Serve immediately. 

Blood orange meringue tart - sweet pastry filled with a blood orange curd and topped with a swiss meringue

Blackberry and Lavender Tart


Its SO HOT. Like, stay inside all day with the air conditioning on hot. I'm not great in either super hot or super cold weather, and on crazy hot days I get a serious case of the angries. The only thing that makes really hot days bearable is trips to the Greenmarket in Union Square. Its probably one of my favourite places in the whole of NYC. I love the seasonality of it. I love every part about it. 

One of these trips, where we bought some amazing blackberries, coincided with the arrival of two new cook books, Tartine, and Bouchon Bakery. I don't think I will ever get over the novelty of Amazon Prime. Both are amazing. I would love to expand my knowledge on pastry, and these books look like they are going to be a great starting point. That and I happen to have a good friend who is an amazing pastry chef, and doesn't mind when I bomb her with a million questions regarding flavour combinations, advice on blind baking, etc etc.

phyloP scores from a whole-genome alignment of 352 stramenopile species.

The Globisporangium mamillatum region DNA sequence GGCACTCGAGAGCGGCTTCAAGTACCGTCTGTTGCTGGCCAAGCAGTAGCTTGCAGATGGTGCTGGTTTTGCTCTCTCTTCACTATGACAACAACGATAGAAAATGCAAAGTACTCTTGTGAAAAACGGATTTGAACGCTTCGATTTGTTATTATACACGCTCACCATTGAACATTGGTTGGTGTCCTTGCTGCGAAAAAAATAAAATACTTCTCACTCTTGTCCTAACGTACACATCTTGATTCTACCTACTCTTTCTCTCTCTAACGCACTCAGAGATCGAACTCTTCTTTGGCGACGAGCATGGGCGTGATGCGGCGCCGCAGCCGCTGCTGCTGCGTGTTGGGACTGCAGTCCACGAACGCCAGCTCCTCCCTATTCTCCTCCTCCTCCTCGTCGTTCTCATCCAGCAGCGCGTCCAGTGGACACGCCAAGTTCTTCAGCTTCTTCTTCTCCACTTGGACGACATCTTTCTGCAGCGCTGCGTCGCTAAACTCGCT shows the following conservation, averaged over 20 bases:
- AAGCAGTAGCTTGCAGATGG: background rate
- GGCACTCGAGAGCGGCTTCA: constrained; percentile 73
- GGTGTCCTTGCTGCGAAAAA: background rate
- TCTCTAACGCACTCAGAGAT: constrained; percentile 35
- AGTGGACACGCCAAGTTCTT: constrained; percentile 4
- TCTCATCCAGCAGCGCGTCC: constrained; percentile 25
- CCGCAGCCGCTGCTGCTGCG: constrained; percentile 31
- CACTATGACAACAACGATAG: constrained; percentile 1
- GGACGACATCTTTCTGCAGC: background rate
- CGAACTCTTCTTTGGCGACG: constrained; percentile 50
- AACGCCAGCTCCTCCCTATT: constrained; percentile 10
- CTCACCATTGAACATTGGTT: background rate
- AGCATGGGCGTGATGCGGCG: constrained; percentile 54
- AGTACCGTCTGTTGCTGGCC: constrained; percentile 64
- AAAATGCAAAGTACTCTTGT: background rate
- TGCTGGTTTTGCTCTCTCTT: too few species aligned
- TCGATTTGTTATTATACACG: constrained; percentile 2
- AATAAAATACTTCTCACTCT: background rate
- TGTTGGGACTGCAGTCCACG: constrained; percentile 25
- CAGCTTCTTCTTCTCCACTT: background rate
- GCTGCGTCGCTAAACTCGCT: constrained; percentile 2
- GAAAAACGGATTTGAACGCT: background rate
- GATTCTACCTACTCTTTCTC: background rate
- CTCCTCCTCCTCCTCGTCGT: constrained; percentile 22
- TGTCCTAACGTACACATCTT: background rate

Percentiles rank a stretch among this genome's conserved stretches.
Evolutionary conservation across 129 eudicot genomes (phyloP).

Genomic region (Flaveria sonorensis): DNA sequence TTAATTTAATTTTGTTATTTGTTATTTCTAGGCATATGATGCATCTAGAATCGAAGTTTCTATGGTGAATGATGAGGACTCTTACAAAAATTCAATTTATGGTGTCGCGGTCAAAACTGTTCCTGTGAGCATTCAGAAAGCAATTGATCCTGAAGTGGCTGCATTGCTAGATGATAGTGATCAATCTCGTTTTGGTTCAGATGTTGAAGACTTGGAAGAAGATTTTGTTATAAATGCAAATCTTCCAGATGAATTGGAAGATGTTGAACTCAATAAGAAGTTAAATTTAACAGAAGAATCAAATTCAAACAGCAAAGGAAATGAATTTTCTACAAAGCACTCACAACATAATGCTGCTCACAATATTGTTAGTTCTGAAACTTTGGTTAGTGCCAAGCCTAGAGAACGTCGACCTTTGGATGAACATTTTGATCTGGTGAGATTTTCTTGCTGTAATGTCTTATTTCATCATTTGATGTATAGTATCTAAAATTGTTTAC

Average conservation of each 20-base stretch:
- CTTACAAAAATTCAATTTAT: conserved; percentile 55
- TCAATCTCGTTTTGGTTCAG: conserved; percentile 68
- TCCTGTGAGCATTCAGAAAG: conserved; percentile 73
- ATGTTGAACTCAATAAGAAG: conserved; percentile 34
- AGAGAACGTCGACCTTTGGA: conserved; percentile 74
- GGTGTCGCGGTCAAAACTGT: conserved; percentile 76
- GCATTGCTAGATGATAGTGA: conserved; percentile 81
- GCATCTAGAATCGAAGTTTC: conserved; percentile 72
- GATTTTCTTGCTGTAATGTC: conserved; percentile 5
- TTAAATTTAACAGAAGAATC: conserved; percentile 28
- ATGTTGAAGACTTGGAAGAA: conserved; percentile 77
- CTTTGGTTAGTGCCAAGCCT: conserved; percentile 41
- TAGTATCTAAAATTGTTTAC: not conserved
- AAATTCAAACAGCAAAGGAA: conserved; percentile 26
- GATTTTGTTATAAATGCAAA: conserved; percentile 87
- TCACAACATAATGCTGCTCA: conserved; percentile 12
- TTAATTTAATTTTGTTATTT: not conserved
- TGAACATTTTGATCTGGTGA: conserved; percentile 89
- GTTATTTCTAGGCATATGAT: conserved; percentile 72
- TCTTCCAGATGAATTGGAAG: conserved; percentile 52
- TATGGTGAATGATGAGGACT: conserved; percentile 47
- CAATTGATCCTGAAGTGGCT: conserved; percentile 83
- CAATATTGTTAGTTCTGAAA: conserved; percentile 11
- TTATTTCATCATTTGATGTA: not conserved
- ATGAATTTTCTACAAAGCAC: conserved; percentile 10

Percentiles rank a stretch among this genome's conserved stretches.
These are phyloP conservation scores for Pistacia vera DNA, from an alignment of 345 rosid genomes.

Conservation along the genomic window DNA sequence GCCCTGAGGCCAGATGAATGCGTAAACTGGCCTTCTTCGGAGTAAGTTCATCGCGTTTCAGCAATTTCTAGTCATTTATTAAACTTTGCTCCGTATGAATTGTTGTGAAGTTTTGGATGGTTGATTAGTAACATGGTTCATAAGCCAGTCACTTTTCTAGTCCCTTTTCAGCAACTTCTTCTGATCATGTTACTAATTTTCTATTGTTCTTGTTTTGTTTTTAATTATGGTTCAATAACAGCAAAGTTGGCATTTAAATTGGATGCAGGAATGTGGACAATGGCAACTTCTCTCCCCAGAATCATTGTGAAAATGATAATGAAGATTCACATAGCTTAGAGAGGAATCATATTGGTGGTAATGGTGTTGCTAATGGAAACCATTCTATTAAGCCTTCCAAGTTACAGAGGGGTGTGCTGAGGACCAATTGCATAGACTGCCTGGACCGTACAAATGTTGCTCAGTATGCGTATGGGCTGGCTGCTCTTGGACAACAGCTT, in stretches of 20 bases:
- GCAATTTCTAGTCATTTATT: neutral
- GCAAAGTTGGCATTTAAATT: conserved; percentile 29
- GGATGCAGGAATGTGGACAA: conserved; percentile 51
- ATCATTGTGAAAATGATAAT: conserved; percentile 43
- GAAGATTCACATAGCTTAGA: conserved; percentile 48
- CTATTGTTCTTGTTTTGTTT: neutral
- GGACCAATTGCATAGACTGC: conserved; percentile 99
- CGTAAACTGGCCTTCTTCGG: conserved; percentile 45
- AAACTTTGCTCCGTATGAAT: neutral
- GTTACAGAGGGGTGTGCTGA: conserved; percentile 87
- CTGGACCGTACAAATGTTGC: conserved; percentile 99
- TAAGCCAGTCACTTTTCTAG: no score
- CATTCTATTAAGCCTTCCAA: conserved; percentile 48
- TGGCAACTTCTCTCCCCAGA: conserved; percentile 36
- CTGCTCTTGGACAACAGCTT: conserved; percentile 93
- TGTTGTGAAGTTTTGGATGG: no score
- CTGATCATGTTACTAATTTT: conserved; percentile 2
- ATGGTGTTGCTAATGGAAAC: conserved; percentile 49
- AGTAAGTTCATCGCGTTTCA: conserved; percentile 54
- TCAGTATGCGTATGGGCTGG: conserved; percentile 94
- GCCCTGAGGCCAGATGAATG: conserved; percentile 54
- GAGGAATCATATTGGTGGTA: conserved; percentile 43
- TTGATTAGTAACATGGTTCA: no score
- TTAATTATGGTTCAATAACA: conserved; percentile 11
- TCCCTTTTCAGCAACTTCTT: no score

This tart is a combination of two recipes from the books. The crust is a Pate Sucrée from Bouchon, and the filling is a play on the Blackberry Tart recipe from Tartine. I decided to go with a lavender pastry cream for the filling. The floral taste of the cream compliments the sweetness of the blackberries, and the almond meal in the crust ties it all nicely together. The pastry cream has a little whipped cream folded through it to give it a slightly more light and fluffy texture than regular pastry cream. 

If you can, I seriously recommend making some of the components the day before you plan to eat this. The pastry dough benefits from resting overnight, and the pastry cream needs to be cold when you work with it, so if you can, prepare both the dough and the cream the day before. Then the day of, bake off your tart shell, finish off the pastry cream, and assemble the tart.